The Israeli Defense Forces (IDF), prior to the start of the ceasefire, had surrounded the northern Gaza city of Jabalya. The IDF is expected to enter the city now that the ceasefire has expired and begin expanding military operations into the south of Gaza, which is where large numbers of Hamas fighters, including key leadership, have fled to avoid kinetic action in the north of Gaza. They are currently hiding in densely-populated areas, using civilians in these areas as shields.

Israel’s Intelligence Services Prepare For Operations To Target Hamas Leadership Worldwide 

Prime Minister Benjamin Netanyahu directed Israel’s spy agencies to draw up plans to assassinate Hamas leaders located in countries such as Lebanon, Turkey, and Qatar. “I have instructed the Mossad to act against the heads of Hamas wherever they are,” Netanyahu said in a public address on November 22. Meanwhile, some Israeli officials are considering the benefits and risks of expelling low-level fighters in Hamas from Gaza. 

Israel Conducts Raids Targeting Palestinian Militants Located In The West Bank 

On November 26, Israeli forces conducted a raid in the city of Jenin in pursuit of several terrorist suspects that had been involved in a deadly ambush in the West Bank in August. At least one militant believed to be from the Jenin Brigades, a Palestinian terrorist group based in the West Bank, was neutralized in a firefight with Israeli forces.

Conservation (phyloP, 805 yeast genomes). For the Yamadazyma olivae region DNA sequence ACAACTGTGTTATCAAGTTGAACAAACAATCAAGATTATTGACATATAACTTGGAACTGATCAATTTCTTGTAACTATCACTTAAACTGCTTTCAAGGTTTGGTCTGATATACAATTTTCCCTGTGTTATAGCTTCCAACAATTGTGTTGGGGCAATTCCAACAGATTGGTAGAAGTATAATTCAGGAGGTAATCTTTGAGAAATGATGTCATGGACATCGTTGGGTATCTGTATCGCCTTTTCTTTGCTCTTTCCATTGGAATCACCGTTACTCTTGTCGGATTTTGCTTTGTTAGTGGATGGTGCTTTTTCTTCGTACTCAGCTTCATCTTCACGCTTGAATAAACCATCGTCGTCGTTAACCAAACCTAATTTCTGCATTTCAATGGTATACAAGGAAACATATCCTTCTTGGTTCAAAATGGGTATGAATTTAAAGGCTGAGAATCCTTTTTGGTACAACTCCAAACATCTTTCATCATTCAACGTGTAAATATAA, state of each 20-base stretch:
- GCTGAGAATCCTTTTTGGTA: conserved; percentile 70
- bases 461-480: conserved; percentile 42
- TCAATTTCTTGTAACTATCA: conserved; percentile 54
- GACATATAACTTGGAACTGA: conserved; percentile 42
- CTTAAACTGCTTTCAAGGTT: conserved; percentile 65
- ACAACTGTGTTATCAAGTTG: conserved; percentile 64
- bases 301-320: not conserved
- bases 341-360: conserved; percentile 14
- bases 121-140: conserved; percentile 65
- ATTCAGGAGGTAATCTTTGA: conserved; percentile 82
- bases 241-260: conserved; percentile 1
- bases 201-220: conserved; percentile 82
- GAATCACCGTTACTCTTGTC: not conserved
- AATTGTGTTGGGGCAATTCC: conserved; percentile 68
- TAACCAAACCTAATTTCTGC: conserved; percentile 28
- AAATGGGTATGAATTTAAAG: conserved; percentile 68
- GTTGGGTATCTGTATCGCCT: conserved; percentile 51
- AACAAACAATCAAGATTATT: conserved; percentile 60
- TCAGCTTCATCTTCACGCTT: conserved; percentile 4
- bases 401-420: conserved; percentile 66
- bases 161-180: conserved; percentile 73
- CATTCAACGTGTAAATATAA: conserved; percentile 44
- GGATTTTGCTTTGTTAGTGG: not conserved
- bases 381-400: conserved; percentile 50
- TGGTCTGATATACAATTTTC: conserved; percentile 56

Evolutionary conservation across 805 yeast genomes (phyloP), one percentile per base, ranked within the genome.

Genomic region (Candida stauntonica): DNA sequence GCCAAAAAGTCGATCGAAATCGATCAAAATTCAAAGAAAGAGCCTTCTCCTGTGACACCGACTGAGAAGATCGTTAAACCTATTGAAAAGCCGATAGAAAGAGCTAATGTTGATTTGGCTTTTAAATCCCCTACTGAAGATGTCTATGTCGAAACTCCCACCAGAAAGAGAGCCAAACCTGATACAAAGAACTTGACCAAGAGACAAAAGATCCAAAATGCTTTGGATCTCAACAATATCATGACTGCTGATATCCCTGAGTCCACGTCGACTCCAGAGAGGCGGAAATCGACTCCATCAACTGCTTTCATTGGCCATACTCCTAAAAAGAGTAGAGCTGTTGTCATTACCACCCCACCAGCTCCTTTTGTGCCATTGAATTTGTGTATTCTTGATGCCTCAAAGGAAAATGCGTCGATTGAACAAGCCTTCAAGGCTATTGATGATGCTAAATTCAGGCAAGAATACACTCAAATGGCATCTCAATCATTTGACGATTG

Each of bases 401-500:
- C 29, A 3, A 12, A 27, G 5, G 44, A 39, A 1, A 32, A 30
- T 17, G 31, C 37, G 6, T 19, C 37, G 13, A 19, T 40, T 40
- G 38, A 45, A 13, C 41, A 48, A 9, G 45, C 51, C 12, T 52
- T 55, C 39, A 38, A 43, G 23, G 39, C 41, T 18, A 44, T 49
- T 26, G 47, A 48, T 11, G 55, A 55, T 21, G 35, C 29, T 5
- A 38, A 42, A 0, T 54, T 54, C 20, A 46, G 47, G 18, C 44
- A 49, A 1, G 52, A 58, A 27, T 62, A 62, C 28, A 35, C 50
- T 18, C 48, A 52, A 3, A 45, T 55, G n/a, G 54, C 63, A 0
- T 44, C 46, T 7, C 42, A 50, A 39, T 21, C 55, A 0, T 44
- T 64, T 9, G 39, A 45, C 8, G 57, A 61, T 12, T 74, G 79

A separate raid was directed in Jenin on November 28. There were at least two Palestinian militant deaths and several civilian casualties on this occasion. According to the Israeli military, the Israeli troops fired upon suspects that hurled explosive devices at them. 

Two Hamas Gunmen Claim Three Lives In A Shooting On The Outskirts Of Jerusalem 

Hamas gunmen opened fire in Jerusalem and claimed the lives of at least three people while wounding six others. The Shin Bet reported that the two Palestinian gunmen—Murad Nimr and Ibrahim Nimr—were brothers from East Jerusalem, who had previously been imprisoned for terrorist activity. Hamas said that the brothers, who were killed by two off-duty soldiers and an armed civilian, had been members of Hamas’ military wing, the Izz al-Din al-Qassam Brigades.